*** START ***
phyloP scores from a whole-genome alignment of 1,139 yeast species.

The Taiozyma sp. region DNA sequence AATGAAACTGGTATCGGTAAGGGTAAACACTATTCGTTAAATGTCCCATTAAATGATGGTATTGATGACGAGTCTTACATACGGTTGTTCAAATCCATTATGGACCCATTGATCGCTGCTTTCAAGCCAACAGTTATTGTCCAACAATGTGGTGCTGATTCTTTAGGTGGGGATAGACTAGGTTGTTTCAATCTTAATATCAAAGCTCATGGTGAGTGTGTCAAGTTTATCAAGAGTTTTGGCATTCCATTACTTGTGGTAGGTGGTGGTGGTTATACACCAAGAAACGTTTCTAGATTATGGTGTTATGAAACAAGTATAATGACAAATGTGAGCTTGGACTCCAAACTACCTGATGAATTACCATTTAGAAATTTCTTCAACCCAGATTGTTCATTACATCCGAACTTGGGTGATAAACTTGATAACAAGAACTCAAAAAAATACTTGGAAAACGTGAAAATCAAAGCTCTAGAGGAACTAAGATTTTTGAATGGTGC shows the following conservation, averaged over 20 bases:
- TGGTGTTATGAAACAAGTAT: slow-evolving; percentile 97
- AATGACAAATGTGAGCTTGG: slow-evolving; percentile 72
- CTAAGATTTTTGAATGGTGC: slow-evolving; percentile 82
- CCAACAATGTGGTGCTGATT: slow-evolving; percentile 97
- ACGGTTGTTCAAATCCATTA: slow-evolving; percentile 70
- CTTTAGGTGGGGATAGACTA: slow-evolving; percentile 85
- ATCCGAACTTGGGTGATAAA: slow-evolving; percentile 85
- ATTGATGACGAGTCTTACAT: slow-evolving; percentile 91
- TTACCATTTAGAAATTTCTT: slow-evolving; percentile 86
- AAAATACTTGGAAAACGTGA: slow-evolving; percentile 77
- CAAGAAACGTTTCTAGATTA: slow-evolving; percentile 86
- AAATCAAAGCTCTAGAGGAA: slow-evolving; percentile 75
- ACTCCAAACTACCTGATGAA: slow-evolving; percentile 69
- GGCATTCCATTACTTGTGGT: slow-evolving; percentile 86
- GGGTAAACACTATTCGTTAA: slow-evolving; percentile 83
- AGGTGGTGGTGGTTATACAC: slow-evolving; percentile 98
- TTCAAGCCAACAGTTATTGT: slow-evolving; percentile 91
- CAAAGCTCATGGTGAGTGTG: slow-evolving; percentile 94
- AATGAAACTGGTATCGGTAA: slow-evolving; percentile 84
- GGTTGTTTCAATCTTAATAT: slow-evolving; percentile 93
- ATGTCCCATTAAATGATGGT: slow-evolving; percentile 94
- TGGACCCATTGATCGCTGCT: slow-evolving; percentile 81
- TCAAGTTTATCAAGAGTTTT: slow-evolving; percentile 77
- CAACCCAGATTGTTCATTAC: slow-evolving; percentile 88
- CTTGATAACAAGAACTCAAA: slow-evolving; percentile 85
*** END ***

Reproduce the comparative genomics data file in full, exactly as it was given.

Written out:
phyloP scores from a whole-genome alignment of 1,139 yeast species.

The Taiozyma sp. region DNA sequence AATGAAACTGGTATCGGTAAGGGTAAACACTATTCGTTAAATGTCCCATTAAATGATGGTATTGATGACGAGTCTTACATACGGTTGTTCAAATCCATTATGGACCCATTGATCGCTGCTTTCAAGCCAACAGTTATTGTCCAACAATGTGGTGCTGATTCTTTAGGTGGGGATAGACTAGGTTGTTTCAATCTTAATATCAAAGCTCATGGTGAGTGTGTCAAGTTTATCAAGAGTTTTGGCATTCCATTACTTGTGGTAGGTGGTGGTGGTTATACACCAAGAAACGTTTCTAGATTATGGTGTTATGAAACAAGTATAATGACAAATGTGAGCTTGGACTCCAAACTACCTGATGAATTACCATTTAGAAATTTCTTCAACCCAGATTGTTCATTACATCCGAACTTGGGTGATAAACTTGATAACAAGAACTCAAAAAAATACTTGGAAAACGTGAAAATCAAAGCTCTAGAGGAACTAAGATTTTTGAATGGTGC shows the following conservation, averaged over 20 bases:
- TGGTGTTATGAAACAAGTAT: slow-evolving; percentile 97
- AATGACAAATGTGAGCTTGG: slow-evolving; percentile 72
- CTAAGATTTTTGAATGGTGC: slow-evolving; percentile 82
- CCAACAATGTGGTGCTGATT: slow-evolving; percentile 97
- ACGGTTGTTCAAATCCATTA: slow-evolving; percentile 70
- CTTTAGGTGGGGATAGACTA: slow-evolving; percentile 85
- ATCCGAACTTGGGTGATAAA: slow-evolving; percentile 85
- ATTGATGACGAGTCTTACAT: slow-evolving; percentile 91
- TTACCATTTAGAAATTTCTT: slow-evolving; percentile 86
- AAAATACTTGGAAAACGTGA: slow-evolving; percentile 77
- CAAGAAACGTTTCTAGATTA: slow-evolving; percentile 86
- AAATCAAAGCTCTAGAGGAA: slow-evolving; percentile 75
- ACTCCAAACTACCTGATGAA: slow-evolving; percentile 69
- GGCATTCCATTACTTGTGGT: slow-evolving; percentile 86
- GGGTAAACACTATTCGTTAA: slow-evolving; percentile 83
- AGGTGGTGGTGGTTATACAC: slow-evolving; percentile 98
- TTCAAGCCAACAGTTATTGT: slow-evolving; percentile 91
- CAAAGCTCATGGTGAGTGTG: slow-evolving; percentile 94
- AATGAAACTGGTATCGGTAA: slow-evolving; percentile 84
- GGTTGTTTCAATCTTAATAT: slow-evolving; percentile 93
- ATGTCCCATTAAATGATGGT: slow-evolving; percentile 94
- TGGACCCATTGATCGCTGCT: slow-evolving; percentile 81
- TCAAGTTTATCAAGAGTTTT: slow-evolving; percentile 77
- CAACCCAGATTGTTCATTAC: slow-evolving; percentile 88
- CTTGATAACAAGAACTCAAA: slow-evolving; percentile 85